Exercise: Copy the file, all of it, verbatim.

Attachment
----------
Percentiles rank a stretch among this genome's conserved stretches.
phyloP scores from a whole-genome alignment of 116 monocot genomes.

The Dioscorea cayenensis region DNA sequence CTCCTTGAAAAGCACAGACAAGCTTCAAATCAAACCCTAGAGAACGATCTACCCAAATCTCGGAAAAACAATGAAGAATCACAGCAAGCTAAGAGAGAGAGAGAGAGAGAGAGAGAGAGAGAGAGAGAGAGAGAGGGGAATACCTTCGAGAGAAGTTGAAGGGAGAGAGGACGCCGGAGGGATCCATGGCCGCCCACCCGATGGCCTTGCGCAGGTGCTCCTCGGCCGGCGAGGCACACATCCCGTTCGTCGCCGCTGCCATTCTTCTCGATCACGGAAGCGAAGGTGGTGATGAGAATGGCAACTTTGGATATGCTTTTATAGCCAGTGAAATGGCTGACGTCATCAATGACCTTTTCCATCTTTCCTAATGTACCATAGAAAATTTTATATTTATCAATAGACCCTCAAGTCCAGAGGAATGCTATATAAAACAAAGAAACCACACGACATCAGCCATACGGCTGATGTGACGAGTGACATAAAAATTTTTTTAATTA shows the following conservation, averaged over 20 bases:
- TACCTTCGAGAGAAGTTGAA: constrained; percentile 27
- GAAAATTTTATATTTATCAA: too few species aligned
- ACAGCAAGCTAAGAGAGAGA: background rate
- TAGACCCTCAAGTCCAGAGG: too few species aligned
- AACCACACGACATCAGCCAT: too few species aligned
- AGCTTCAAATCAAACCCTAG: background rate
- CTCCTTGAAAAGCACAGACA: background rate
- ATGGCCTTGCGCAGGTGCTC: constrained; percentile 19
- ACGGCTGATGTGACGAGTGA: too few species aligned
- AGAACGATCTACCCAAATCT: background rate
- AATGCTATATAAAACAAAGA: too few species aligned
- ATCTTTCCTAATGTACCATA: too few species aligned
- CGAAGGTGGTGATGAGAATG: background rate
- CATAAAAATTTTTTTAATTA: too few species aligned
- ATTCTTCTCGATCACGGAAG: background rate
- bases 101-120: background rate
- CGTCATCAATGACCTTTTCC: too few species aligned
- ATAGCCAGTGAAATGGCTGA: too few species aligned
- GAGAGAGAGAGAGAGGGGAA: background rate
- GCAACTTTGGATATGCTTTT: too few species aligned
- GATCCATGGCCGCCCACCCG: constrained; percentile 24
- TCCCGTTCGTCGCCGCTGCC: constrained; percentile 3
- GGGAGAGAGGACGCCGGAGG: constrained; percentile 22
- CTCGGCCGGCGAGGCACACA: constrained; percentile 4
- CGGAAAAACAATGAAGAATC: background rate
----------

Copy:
Percentiles rank a stretch among this genome's conserved stretches.
phyloP scores from a whole-genome alignment of 116 monocot genomes.

The Dioscorea cayenensis region DNA sequence CTCCTTGAAAAGCACAGACAAGCTTCAAATCAAACCCTAGAGAACGATCTACCCAAATCTCGGAAAAACAATGAAGAATCACAGCAAGCTAAGAGAGAGAGAGAGAGAGAGAGAGAGAGAGAGAGAGAGAGAGAGGGGAATACCTTCGAGAGAAGTTGAAGGGAGAGAGGACGCCGGAGGGATCCATGGCCGCCCACCCGATGGCCTTGCGCAGGTGCTCCTCGGCCGGCGAGGCACACATCCCGTTCGTCGCCGCTGCCATTCTTCTCGATCACGGAAGCGAAGGTGGTGATGAGAATGGCAACTTTGGATATGCTTTTATAGCCAGTGAAATGGCTGACGTCATCAATGACCTTTTCCATCTTTCCTAATGTACCATAGAAAATTTTATATTTATCAATAGACCCTCAAGTCCAGAGGAATGCTATATAAAACAAAGAAACCACACGACATCAGCCATACGGCTGATGTGACGAGTGACATAAAAATTTTTTTAATTA shows the following conservation, averaged over 20 bases:
- TACCTTCGAGAGAAGTTGAA: constrained; percentile 27
- GAAAATTTTATATTTATCAA: too few species aligned
- ACAGCAAGCTAAGAGAGAGA: background rate
- TAGACCCTCAAGTCCAGAGG: too few species aligned
- AACCACACGACATCAGCCAT: too few species aligned
- AGCTTCAAATCAAACCCTAG: background rate
- CTCCTTGAAAAGCACAGACA: background rate
- ATGGCCTTGCGCAGGTGCTC: constrained; percentile 19
- ACGGCTGATGTGACGAGTGA: too few species aligned
- AGAACGATCTACCCAAATCT: background rate
- AATGCTATATAAAACAAAGA: too few species aligned
- ATCTTTCCTAATGTACCATA: too few species aligned
- CGAAGGTGGTGATGAGAATG: background rate
- CATAAAAATTTTTTTAATTA: too few species aligned
- ATTCTTCTCGATCACGGAAG: background rate
- bases 101-120: background rate
- CGTCATCAATGACCTTTTCC: too few species aligned
- ATAGCCAGTGAAATGGCTGA: too few species aligned
- GAGAGAGAGAGAGAGGGGAA: background rate
- GCAACTTTGGATATGCTTTT: too few species aligned
- GATCCATGGCCGCCCACCCG: constrained; percentile 24
- TCCCGTTCGTCGCCGCTGCC: constrained; percentile 3
- GGGAGAGAGGACGCCGGAGG: constrained; percentile 22
- CTCGGCCGGCGAGGCACACA: constrained; percentile 4
- CGGAAAAACAATGAAGAATC: background rate